RadGrad implements a user management scheme that combines two constructs: the Meteor User collection as well as a set of "Profile" collections that provide the specific information required for the role associated with a user. See the Users and Profiles section for more information on the representation of users and profiles.
In RadGrad, Meteor usernames are email addresses, such as "email@example.com". This avoids situations such as creating a username like "foo" for a mentor and later finding that we need to support a student with email address firstname.lastname@example.org.
Slugs are created for each username (email address). This is the way we guarantee that usernames are unique. Use of email addresses for users prevents certain types of collisions. For example, creating an opportunity named "java" and then later needing to define a student whose UH account is "java".
The username is embedded in URLs, for example: http://email@example.com/home.
In the current instance of RadGrad (http://radgrad.ics.hawaii.edu), Students, Faculty, and Advisors must login through UH CAS with their @hawaii.edu account.
Mentors login through Meteor accounts. They can use a hawaii.edu or non-hawaii.edu account. If it's a hawaii.edu account, it must not be defined in the Student, Faculty, or Advisor profiles.
The single admin account logs in through Meteor Accounts, and the username and email associated with it are provided in the settings.json file.
As noted above, the set of usernames must be globally unique. You can't have a student whose username is "firstname.lastname@example.org" who authenticates via CAS and a mentor whose username is also "email@example.com" who authenticates via Meteor accounts. The SlugCollection will fail when trying to define the profile for the second firstname.lastname@example.org.
No plain-text passwords are stored in JSON data or in ProfileCollections.
Students, Faculty, and Advisors use CAS to login, so lack of password field is no problem.
Mentors and the admin account use the Meteor accounts password reset/email mechanism. This is a bummer since each time we reload/restore the database from scratch, all of these folks will need to reset their password. Later on, it might be possible to retrieve the bcrypted version of their password, save it in the JSON, and somehow restore that upon system reload. Or we could send an auto-generated email to these users each time with a random, newly generated password. In either case, we will need to set up email for both development and production systems to support Meteor accounts with password set/reset/recovery.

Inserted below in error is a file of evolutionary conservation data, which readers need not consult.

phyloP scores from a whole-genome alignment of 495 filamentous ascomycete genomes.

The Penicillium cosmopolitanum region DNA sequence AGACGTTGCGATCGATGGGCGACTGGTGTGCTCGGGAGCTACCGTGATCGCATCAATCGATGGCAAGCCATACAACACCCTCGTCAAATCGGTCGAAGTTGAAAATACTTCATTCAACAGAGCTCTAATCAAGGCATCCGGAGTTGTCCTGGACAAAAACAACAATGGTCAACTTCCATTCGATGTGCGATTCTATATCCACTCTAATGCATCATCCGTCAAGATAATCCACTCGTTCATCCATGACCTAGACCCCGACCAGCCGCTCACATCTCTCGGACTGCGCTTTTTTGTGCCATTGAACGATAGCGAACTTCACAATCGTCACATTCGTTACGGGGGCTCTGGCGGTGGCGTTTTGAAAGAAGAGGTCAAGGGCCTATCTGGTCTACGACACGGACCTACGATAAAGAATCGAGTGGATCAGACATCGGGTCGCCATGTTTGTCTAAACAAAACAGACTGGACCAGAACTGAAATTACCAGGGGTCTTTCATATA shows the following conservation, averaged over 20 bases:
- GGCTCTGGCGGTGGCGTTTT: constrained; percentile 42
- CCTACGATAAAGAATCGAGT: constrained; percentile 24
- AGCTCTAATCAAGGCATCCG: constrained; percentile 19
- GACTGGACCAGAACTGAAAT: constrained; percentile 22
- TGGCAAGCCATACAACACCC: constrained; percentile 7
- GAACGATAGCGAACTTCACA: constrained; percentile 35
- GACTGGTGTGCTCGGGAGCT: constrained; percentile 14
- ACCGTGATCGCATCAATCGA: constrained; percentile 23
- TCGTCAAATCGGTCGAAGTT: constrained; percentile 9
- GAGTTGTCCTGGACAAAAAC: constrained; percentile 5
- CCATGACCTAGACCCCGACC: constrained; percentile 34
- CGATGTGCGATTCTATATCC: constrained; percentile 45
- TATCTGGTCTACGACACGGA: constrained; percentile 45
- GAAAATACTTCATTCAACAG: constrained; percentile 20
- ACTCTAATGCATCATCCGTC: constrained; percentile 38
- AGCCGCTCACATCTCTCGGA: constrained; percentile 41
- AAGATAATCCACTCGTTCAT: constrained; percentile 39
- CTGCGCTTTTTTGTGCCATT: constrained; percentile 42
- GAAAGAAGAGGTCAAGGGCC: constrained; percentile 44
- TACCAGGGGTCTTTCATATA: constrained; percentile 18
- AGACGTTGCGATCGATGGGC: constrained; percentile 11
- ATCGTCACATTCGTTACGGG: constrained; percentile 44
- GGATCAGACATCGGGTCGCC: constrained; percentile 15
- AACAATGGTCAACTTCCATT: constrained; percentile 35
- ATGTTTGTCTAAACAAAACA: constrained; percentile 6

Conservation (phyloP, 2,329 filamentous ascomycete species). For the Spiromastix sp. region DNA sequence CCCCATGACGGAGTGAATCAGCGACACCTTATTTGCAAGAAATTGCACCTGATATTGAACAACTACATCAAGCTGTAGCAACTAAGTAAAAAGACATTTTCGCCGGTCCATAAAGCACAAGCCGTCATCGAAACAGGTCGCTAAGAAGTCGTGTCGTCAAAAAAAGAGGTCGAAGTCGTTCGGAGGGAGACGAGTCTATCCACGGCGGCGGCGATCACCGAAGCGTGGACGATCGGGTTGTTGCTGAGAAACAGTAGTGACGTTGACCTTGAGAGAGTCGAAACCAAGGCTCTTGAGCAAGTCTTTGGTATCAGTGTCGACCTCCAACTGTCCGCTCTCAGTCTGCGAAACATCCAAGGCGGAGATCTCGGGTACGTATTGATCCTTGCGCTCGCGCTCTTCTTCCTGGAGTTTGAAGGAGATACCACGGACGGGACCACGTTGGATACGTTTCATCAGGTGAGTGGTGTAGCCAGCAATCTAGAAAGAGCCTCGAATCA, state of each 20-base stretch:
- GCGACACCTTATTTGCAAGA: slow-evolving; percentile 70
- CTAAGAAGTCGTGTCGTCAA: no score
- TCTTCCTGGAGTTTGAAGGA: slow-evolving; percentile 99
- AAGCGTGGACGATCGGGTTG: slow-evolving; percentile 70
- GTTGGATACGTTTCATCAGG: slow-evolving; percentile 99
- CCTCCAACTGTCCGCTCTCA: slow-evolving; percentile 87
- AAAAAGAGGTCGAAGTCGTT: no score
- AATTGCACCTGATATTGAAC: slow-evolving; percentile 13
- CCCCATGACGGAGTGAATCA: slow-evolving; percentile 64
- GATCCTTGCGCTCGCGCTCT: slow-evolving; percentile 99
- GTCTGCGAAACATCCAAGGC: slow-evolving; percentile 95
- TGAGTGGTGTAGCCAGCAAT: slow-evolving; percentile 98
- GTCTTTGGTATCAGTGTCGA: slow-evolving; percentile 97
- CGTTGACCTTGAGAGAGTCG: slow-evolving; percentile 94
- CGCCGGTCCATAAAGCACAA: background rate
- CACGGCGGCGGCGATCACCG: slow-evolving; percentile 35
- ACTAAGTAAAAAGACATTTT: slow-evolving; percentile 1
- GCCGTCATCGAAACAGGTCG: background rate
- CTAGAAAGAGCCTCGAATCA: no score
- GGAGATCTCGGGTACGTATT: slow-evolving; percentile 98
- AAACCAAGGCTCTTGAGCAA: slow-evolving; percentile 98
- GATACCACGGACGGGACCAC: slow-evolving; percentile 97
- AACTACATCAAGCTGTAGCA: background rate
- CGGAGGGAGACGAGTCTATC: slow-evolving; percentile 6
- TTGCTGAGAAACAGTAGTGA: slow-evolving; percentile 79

In the settings file, we provide a flag which sets the password to something simple for development purposes only.
There are two common forms of role migration:
Student to Alumni. The student profile collection will have an optional field called isAlumni. If present and truthy, then this student is an alumni and their role will be set to ROLE.ALUMNI. For now, that means: (a) the user cannot login to RadGrad, and (b) that user will not appear in listings of students. This just gives us a way to preserve their data while not cluttering up the social network with departed students.
Student/Alumni to Mentor. If a student wants to become a mentor, then they need to have a different account (gmail?) which we will use to set up their profile.
The approach documented in this page does not currently address email reassignment. If ITS reuses an email address owned by a prior UH student to a new student, then that person can see the old person's profile. Unless they have been made an alumni, and then they can't login. This is hopefully rare enough that we can deal with it on a case-by-case basis.
In the data model as a whole, references within collection documents to users always refer to docIDs within the Meteor.users collection. Note that the user's email address is defined as both the account name and the email in the Meteor.users collection.
Profile docIDs are never stored as "foreign keys" in other collections.
As a result, you might see fields or variables named userID, studentID, adminID, sponsorID, facultyID, etc. None of these refer to the profile. They always refer to either the Meteor.users docID or to the user's account name (a.k.a. email address).